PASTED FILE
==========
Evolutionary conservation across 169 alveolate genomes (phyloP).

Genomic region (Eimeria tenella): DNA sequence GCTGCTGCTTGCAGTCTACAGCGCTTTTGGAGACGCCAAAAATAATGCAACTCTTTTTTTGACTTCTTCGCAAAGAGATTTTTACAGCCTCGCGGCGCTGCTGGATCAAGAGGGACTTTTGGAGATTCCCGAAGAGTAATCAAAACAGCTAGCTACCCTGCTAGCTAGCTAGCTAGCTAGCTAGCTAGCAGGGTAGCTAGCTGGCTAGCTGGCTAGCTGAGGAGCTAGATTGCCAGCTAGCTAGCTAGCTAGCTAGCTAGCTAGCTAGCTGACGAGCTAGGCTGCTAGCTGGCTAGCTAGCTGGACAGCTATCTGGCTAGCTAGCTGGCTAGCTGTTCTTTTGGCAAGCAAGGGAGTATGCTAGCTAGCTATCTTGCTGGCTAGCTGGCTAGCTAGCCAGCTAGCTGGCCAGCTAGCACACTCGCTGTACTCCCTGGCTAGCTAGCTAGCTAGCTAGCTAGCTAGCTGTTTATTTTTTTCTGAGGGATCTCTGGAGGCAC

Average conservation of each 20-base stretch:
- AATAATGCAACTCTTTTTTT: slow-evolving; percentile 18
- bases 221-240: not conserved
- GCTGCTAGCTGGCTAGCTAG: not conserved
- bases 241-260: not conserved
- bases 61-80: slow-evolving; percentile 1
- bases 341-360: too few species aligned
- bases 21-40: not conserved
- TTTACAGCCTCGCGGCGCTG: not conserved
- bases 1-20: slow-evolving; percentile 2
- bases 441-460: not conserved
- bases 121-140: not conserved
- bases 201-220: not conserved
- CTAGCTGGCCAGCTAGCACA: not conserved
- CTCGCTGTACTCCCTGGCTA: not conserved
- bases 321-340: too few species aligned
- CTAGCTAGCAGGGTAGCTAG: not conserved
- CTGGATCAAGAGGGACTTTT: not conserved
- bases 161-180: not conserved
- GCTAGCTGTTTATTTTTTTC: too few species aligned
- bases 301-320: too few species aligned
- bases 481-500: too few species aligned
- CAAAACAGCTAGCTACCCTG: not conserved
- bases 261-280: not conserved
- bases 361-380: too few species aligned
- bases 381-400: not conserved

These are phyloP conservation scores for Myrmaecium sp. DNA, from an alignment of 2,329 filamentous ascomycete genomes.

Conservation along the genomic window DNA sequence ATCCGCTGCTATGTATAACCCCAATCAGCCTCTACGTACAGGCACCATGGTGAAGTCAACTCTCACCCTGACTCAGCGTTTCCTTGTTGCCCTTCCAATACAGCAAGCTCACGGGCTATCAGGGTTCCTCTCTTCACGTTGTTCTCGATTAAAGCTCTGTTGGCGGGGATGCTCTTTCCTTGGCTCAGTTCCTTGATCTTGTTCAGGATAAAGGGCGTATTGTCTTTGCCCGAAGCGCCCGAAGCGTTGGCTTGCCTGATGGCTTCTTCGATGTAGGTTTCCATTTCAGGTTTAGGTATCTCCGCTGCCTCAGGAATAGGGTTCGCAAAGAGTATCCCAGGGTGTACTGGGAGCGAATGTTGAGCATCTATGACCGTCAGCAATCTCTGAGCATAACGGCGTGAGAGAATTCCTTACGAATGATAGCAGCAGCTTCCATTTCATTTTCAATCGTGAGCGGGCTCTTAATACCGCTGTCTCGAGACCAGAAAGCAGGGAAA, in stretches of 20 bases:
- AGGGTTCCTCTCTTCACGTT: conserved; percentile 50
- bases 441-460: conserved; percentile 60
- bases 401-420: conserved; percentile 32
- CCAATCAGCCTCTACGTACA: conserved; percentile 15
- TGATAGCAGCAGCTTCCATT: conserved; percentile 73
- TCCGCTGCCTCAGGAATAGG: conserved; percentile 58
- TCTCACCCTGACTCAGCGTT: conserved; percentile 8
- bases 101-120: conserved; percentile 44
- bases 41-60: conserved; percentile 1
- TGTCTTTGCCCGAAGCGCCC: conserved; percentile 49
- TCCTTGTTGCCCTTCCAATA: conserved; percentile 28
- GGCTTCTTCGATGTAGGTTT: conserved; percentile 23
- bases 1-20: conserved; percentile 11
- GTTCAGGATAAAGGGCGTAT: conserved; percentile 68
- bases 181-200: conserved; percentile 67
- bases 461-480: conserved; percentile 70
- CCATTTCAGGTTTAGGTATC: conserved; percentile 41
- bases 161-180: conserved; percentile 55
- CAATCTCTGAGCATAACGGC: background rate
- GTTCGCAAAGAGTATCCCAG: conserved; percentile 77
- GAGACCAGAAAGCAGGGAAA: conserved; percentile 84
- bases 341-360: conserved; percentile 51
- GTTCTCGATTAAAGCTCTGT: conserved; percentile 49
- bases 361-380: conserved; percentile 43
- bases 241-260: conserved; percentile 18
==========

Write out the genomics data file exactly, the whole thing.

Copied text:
Evolutionary conservation across 169 alveolate genomes (phyloP).

Genomic region (Eimeria tenella): DNA sequence GCTGCTGCTTGCAGTCTACAGCGCTTTTGGAGACGCCAAAAATAATGCAACTCTTTTTTTGACTTCTTCGCAAAGAGATTTTTACAGCCTCGCGGCGCTGCTGGATCAAGAGGGACTTTTGGAGATTCCCGAAGAGTAATCAAAACAGCTAGCTACCCTGCTAGCTAGCTAGCTAGCTAGCTAGCTAGCAGGGTAGCTAGCTGGCTAGCTGGCTAGCTGAGGAGCTAGATTGCCAGCTAGCTAGCTAGCTAGCTAGCTAGCTAGCTAGCTGACGAGCTAGGCTGCTAGCTGGCTAGCTAGCTGGACAGCTATCTGGCTAGCTAGCTGGCTAGCTGTTCTTTTGGCAAGCAAGGGAGTATGCTAGCTAGCTATCTTGCTGGCTAGCTGGCTAGCTAGCCAGCTAGCTGGCCAGCTAGCACACTCGCTGTACTCCCTGGCTAGCTAGCTAGCTAGCTAGCTAGCTAGCTGTTTATTTTTTTCTGAGGGATCTCTGGAGGCAC

Average conservation of each 20-base stretch:
- AATAATGCAACTCTTTTTTT: slow-evolving; percentile 18
- bases 221-240: not conserved
- GCTGCTAGCTGGCTAGCTAG: not conserved
- bases 241-260: not conserved
- bases 61-80: slow-evolving; percentile 1
- bases 341-360: too few species aligned
- bases 21-40: not conserved
- TTTACAGCCTCGCGGCGCTG: not conserved
- bases 1-20: slow-evolving; percentile 2
- bases 441-460: not conserved
- bases 121-140: not conserved
- bases 201-220: not conserved
- CTAGCTGGCCAGCTAGCACA: not conserved
- CTCGCTGTACTCCCTGGCTA: not conserved
- bases 321-340: too few species aligned
- CTAGCTAGCAGGGTAGCTAG: not conserved
- CTGGATCAAGAGGGACTTTT: not conserved
- bases 161-180: not conserved
- GCTAGCTGTTTATTTTTTTC: too few species aligned
- bases 301-320: too few species aligned
- bases 481-500: too few species aligned
- CAAAACAGCTAGCTACCCTG: not conserved
- bases 261-280: not conserved
- bases 361-380: too few species aligned
- bases 381-400: not conserved

These are phyloP conservation scores for Myrmaecium sp. DNA, from an alignment of 2,329 filamentous ascomycete genomes.

Conservation along the genomic window DNA sequence ATCCGCTGCTATGTATAACCCCAATCAGCCTCTACGTACAGGCACCATGGTGAAGTCAACTCTCACCCTGACTCAGCGTTTCCTTGTTGCCCTTCCAATACAGCAAGCTCACGGGCTATCAGGGTTCCTCTCTTCACGTTGTTCTCGATTAAAGCTCTGTTGGCGGGGATGCTCTTTCCTTGGCTCAGTTCCTTGATCTTGTTCAGGATAAAGGGCGTATTGTCTTTGCCCGAAGCGCCCGAAGCGTTGGCTTGCCTGATGGCTTCTTCGATGTAGGTTTCCATTTCAGGTTTAGGTATCTCCGCTGCCTCAGGAATAGGGTTCGCAAAGAGTATCCCAGGGTGTACTGGGAGCGAATGTTGAGCATCTATGACCGTCAGCAATCTCTGAGCATAACGGCGTGAGAGAATTCCTTACGAATGATAGCAGCAGCTTCCATTTCATTTTCAATCGTGAGCGGGCTCTTAATACCGCTGTCTCGAGACCAGAAAGCAGGGAAA, in stretches of 20 bases:
- AGGGTTCCTCTCTTCACGTT: conserved; percentile 50
- bases 441-460: conserved; percentile 60
- bases 401-420: conserved; percentile 32
- CCAATCAGCCTCTACGTACA: conserved; percentile 15
- TGATAGCAGCAGCTTCCATT: conserved; percentile 73
- TCCGCTGCCTCAGGAATAGG: conserved; percentile 58
- TCTCACCCTGACTCAGCGTT: conserved; percentile 8
- bases 101-120: conserved; percentile 44
- bases 41-60: conserved; percentile 1
- TGTCTTTGCCCGAAGCGCCC: conserved; percentile 49
- TCCTTGTTGCCCTTCCAATA: conserved; percentile 28
- GGCTTCTTCGATGTAGGTTT: conserved; percentile 23
- bases 1-20: conserved; percentile 11
- GTTCAGGATAAAGGGCGTAT: conserved; percentile 68
- bases 181-200: conserved; percentile 67
- bases 461-480: conserved; percentile 70
- CCATTTCAGGTTTAGGTATC: conserved; percentile 41
- bases 161-180: conserved; percentile 55
- CAATCTCTGAGCATAACGGC: background rate
- GTTCGCAAAGAGTATCCCAG: conserved; percentile 77
- GAGACCAGAAAGCAGGGAAA: conserved; percentile 84
- bases 341-360: conserved; percentile 51
- GTTCTCGATTAAAGCTCTGT: conserved; percentile 49
- bases 361-380: conserved; percentile 43
- bases 241-260: conserved; percentile 18